Linen

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Linen is a textile
Textile
A textile or cloth is a flexible woven material consisting of a network of natural or artificial fibres often referred to as thread or yarn. Yarn is produced by spinning raw fibres of wool, flax, cotton, or other material to produce long strands...

 made from the fiber
Fiber
Fiber is a class of materials that are continuous filaments or are in discrete elongated pieces, similar to lengths of thread.They are very important in the biology of both plants and animals, for holding tissues together....

s of the flax
Flax
Flax is a member of the genus Linum in the family Linaceae. It is native to the region extending from the eastern Mediterranean to India and was probably first domesticated in the Fertile Crescent...

 plant, Linum usitatissimum. Linen is labor-intensive to manufacture, but when it is made into garments, it is valued for its exceptional coolness and freshness in hot weather.

The word "linen" is cognate
Cognate
In linguistics, cognates are words that have a common etymological origin. This learned term derives from the Latin cognatus . Cognates within the same language are called doublets. Strictly speaking, loanwords from another language are usually not meant by the term, e.g...

 with the Latin
Latin
Latin is an Italic language originally spoken in Latium and Ancient Rome. It, along with most European languages, is a descendant of the ancient Proto-Indo-European language. Although it is considered a dead language, a number of scholars and members of the Christian clergy speak it fluently, and...

 for the flax
Flax
Flax is a member of the genus Linum in the family Linaceae. It is native to the region extending from the eastern Mediterranean to India and was probably first domesticated in the Fertile Crescent...

 plant, which is linum, and the earlier Greek
Greek language
Greek is an independent branch of the Indo-European family of languages. Native to the southern Balkans, it has the longest documented history of any Indo-European language, spanning 34 centuries of written records. Its writing system has been the Greek alphabet for the majority of its history;...

 linon. This word history has given rise to a number of other terms in English, the most notable of which is the English word line
Line (geometry)
The notion of line or straight line was introduced by the ancient mathematicians to represent straight objects with negligible width and depth. Lines are an idealization of such objects...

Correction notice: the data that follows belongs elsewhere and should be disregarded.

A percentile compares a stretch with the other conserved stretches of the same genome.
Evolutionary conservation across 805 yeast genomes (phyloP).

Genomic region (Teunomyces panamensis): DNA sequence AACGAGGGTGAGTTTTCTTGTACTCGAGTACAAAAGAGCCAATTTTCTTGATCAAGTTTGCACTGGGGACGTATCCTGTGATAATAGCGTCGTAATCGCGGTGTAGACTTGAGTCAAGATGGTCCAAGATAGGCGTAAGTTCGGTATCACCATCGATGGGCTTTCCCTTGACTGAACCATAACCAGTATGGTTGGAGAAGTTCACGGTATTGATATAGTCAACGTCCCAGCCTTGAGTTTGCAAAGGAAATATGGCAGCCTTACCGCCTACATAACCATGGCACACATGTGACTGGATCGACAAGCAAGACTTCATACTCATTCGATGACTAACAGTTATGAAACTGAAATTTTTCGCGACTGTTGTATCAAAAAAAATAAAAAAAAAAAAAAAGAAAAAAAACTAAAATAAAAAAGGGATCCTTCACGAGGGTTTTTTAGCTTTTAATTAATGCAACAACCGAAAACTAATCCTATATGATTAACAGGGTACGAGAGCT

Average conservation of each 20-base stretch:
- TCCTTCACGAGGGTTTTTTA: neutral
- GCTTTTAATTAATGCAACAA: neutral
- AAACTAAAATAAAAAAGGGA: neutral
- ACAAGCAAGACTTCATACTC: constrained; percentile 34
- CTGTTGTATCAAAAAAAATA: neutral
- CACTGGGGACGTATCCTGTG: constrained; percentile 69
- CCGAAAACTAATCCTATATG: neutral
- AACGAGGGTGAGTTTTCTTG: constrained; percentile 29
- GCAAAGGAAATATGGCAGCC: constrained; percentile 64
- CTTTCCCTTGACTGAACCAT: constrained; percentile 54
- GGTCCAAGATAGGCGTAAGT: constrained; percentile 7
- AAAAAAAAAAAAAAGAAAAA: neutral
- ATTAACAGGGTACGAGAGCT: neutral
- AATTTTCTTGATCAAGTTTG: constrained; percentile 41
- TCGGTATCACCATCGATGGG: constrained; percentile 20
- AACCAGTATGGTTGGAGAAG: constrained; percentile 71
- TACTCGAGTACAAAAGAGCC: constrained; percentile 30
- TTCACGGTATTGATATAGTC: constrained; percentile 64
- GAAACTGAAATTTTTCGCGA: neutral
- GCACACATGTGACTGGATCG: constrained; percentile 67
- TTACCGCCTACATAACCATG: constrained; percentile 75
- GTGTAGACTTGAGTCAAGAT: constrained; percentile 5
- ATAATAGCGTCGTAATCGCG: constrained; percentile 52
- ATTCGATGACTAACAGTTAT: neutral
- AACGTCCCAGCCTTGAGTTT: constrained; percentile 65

,
derived from the use of a linen (flax) thread
Yarn
Yarn is a long continuous length of interlocked fibres, suitable for use in the production of textiles, sewing, crocheting, knitting, weaving, embroidery and ropemaking. Thread is a type of yarn intended for sewing by hand or machine. Modern manufactured sewing threads may be finished with wax or...

 to determine a straight line.

Textiles in a linen-weave texture, even when made of cotton
Cotton
Cotton is a soft, fluffy staple fiber that grows in a boll, or protective capsule, around the seeds of cotton plants of the genus Gossypium. The fiber is almost pure cellulose. The botanical purpose of cotton fiber is to aid in seed dispersal....

, hemp
Hemp
Hemp is mostly used as a name for low tetrahydrocannabinol strains of the plant Cannabis sativa, of fiber and/or oilseed varieties. In modern times, hemp has been used for industrial purposes including paper, textiles, biodegradable plastics, construction, health food and fuel with modest...

 and other non-flax fibers are also loosely referred to as "linen". Such fabrics generally have their own specific names other than linen; for example, fine cotton yarn in a linen-style weave is called Madapolam
Madapolam
Madapolam is a soft cotton fabric manufactured from fine yarns with a dense pick laid out in linen weave. Linen weave is the simplest and thickest interlaced, reversible basic weave, in which the appearance of the face and back of the woven fabric is the same. Its smallest repeat is 2/2, where two...

.

The collective term "linens
Linens
Linens are fabric household goods, such as pillowcases and towels.Originally, many, such as bed sheets and tablecloths, were made of linen. Today, the term "linen" has come to be applied to all related products even though most are made of cotton, synthetic fabrics or blends...

" is still often used generically to describe a class of woven
Weaving
Weaving is a method of fabric production in which two distinct sets of yarns or threads are interlaced at right angles to form a fabric or cloth. The other methods are knitting, lace making and felting. The longitudinal threads are called the warp and the lateral threads are the weft or filling...

 and even knitted
Knitting
Knitting is a method by which thread or yarn may be turned into cloth or other fine crafts. Knitted fabric consists of consecutive rows of loops, called stitches. As each row progresses, a new loop is pulled through an existing loop. The active stitches are held on a needle until another loop can...